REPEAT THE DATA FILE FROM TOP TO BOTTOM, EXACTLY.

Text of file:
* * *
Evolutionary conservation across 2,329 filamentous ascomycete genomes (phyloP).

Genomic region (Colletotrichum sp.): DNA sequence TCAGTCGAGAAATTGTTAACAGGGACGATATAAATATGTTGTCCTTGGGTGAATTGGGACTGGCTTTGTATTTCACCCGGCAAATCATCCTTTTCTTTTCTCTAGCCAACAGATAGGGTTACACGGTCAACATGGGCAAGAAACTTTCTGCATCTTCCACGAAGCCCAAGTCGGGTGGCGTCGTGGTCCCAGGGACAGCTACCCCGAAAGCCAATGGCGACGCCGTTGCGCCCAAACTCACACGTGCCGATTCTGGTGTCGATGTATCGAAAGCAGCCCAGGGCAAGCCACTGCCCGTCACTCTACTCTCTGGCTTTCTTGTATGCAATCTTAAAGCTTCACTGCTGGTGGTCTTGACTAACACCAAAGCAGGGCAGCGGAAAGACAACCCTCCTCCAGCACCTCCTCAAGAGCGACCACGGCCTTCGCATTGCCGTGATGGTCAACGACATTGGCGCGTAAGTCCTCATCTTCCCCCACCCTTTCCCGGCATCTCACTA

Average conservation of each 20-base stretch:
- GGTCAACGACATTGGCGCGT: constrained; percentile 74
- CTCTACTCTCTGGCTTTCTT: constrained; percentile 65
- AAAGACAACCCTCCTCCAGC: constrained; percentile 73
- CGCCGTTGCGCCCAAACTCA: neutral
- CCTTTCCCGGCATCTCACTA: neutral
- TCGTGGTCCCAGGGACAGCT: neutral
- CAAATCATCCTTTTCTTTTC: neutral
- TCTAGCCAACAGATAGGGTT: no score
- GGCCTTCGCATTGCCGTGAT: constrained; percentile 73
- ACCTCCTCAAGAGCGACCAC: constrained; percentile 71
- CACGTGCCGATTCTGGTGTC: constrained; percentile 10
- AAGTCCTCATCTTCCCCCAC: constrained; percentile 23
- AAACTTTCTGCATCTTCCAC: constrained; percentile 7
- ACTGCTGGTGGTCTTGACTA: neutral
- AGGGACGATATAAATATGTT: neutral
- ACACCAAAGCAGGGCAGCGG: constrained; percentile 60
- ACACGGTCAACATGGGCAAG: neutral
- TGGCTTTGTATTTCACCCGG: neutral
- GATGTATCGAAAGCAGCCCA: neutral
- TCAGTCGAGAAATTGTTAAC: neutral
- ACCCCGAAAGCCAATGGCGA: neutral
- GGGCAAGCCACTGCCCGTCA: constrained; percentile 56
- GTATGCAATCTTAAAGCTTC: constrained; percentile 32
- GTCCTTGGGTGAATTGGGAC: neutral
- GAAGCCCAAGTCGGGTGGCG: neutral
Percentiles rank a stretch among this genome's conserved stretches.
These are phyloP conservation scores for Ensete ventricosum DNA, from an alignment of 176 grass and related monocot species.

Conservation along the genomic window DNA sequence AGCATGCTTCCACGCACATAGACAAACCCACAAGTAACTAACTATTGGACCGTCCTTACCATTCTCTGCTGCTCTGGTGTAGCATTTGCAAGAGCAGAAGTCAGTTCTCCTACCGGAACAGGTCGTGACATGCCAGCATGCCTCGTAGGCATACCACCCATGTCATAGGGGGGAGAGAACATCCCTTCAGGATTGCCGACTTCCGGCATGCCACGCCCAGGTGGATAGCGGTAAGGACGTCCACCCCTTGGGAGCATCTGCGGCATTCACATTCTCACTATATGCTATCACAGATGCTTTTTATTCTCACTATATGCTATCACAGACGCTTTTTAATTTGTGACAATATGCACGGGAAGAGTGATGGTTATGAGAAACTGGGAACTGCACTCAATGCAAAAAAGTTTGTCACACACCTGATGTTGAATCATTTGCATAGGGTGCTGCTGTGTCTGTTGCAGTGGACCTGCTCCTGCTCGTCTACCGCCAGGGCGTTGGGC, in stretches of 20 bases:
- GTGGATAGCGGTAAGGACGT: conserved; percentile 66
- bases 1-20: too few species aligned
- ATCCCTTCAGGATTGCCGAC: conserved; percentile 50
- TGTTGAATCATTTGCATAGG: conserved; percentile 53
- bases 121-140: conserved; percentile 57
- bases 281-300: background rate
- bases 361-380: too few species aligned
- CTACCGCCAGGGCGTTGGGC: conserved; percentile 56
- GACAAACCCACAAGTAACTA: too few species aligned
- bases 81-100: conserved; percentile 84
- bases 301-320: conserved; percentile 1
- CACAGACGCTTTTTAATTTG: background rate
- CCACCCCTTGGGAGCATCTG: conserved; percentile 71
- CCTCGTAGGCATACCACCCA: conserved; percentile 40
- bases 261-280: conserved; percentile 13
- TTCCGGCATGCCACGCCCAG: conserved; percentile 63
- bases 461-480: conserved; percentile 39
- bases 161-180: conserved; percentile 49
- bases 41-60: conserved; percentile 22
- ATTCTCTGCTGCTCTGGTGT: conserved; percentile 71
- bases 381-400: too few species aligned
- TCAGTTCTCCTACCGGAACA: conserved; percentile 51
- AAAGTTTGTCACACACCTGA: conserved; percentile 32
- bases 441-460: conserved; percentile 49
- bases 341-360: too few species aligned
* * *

Evolutionary conservation across 2,329 filamentous ascomycete genomes (phyloP).

Genomic region (Colletotrichum sp.): DNA sequence TCAGTCGAGAAATTGTTAACAGGGACGATATAAATATGTTGTCCTTGGGTGAATTGGGACTGGCTTTGTATTTCACCCGGCAAATCATCCTTTTCTTTTCTCTAGCCAACAGATAGGGTTACACGGTCAACATGGGCAAGAAACTTTCTGCATCTTCCACGAAGCCCAAGTCGGGTGGCGTCGTGGTCCCAGGGACAGCTACCCCGAAAGCCAATGGCGACGCCGTTGCGCCCAAACTCACACGTGCCGATTCTGGTGTCGATGTATCGAAAGCAGCCCAGGGCAAGCCACTGCCCGTCACTCTACTCTCTGGCTTTCTTGTATGCAATCTTAAAGCTTCACTGCTGGTGGTCTTGACTAACACCAAAGCAGGGCAGCGGAAAGACAACCCTCCTCCAGCACCTCCTCAAGAGCGACCACGGCCTTCGCATTGCCGTGATGGTCAACGACATTGGCGCGTAAGTCCTCATCTTCCCCCACCCTTTCCCGGCATCTCACTA

Average conservation of each 20-base stretch:
- GGTCAACGACATTGGCGCGT: constrained; percentile 74
- CTCTACTCTCTGGCTTTCTT: constrained; percentile 65
- AAAGACAACCCTCCTCCAGC: constrained; percentile 73
- CGCCGTTGCGCCCAAACTCA: neutral
- CCTTTCCCGGCATCTCACTA: neutral
- TCGTGGTCCCAGGGACAGCT: neutral
- CAAATCATCCTTTTCTTTTC: neutral
- TCTAGCCAACAGATAGGGTT: no score
- GGCCTTCGCATTGCCGTGAT: constrained; percentile 73
- ACCTCCTCAAGAGCGACCAC: constrained; percentile 71
- CACGTGCCGATTCTGGTGTC: constrained; percentile 10
- AAGTCCTCATCTTCCCCCAC: constrained; percentile 23
- AAACTTTCTGCATCTTCCAC: constrained; percentile 7
- ACTGCTGGTGGTCTTGACTA: neutral
- AGGGACGATATAAATATGTT: neutral
- ACACCAAAGCAGGGCAGCGG: constrained; percentile 60
- ACACGGTCAACATGGGCAAG: neutral
- TGGCTTTGTATTTCACCCGG: neutral
- GATGTATCGAAAGCAGCCCA: neutral
- TCAGTCGAGAAATTGTTAAC: neutral
- ACCCCGAAAGCCAATGGCGA: neutral
- GGGCAAGCCACTGCCCGTCA: constrained; percentile 56
- GTATGCAATCTTAAAGCTTC: constrained; percentile 32
- GTCCTTGGGTGAATTGGGAC: neutral
- GAAGCCCAAGTCGGGTGGCG: neutral
Percentiles rank a stretch among this genome's conserved stretches.
These are phyloP conservation scores for Ensete ventricosum DNA, from an alignment of 176 grass and related monocot species.

Conservation along the genomic window DNA sequence AGCATGCTTCCACGCACATAGACAAACCCACAAGTAACTAACTATTGGACCGTCCTTACCATTCTCTGCTGCTCTGGTGTAGCATTTGCAAGAGCAGAAGTCAGTTCTCCTACCGGAACAGGTCGTGACATGCCAGCATGCCTCGTAGGCATACCACCCATGTCATAGGGGGGAGAGAACATCCCTTCAGGATTGCCGACTTCCGGCATGCCACGCCCAGGTGGATAGCGGTAAGGACGTCCACCCCTTGGGAGCATCTGCGGCATTCACATTCTCACTATATGCTATCACAGATGCTTTTTATTCTCACTATATGCTATCACAGACGCTTTTTAATTTGTGACAATATGCACGGGAAGAGTGATGGTTATGAGAAACTGGGAACTGCACTCAATGCAAAAAAGTTTGTCACACACCTGATGTTGAATCATTTGCATAGGGTGCTGCTGTGTCTGTTGCAGTGGACCTGCTCCTGCTCGTCTACCGCCAGGGCGTTGGGC, in stretches of 20 bases:
- GTGGATAGCGGTAAGGACGT: conserved; percentile 66
- bases 1-20: too few species aligned
- ATCCCTTCAGGATTGCCGAC: conserved; percentile 50
- TGTTGAATCATTTGCATAGG: conserved; percentile 53
- bases 121-140: conserved; percentile 57
- bases 281-300: background rate
- bases 361-380: too few species aligned
- CTACCGCCAGGGCGTTGGGC: conserved; percentile 56
- GACAAACCCACAAGTAACTA: too few species aligned
- bases 81-100: conserved; percentile 84
- bases 301-320: conserved; percentile 1
- CACAGACGCTTTTTAATTTG: background rate
- CCACCCCTTGGGAGCATCTG: conserved; percentile 71
- CCTCGTAGGCATACCACCCA: conserved; percentile 40
- bases 261-280: conserved; percentile 13
- TTCCGGCATGCCACGCCCAG: conserved; percentile 63
- bases 461-480: conserved; percentile 39
- bases 161-180: conserved; percentile 49
- bases 41-60: conserved; percentile 22
- ATTCTCTGCTGCTCTGGTGT: conserved; percentile 71
- bases 381-400: too few species aligned
- TCAGTTCTCCTACCGGAACA: conserved; percentile 51
- AAAGTTTGTCACACACCTGA: conserved; percentile 32
- bases 441-460: conserved; percentile 49
- bases 341-360: too few species aligned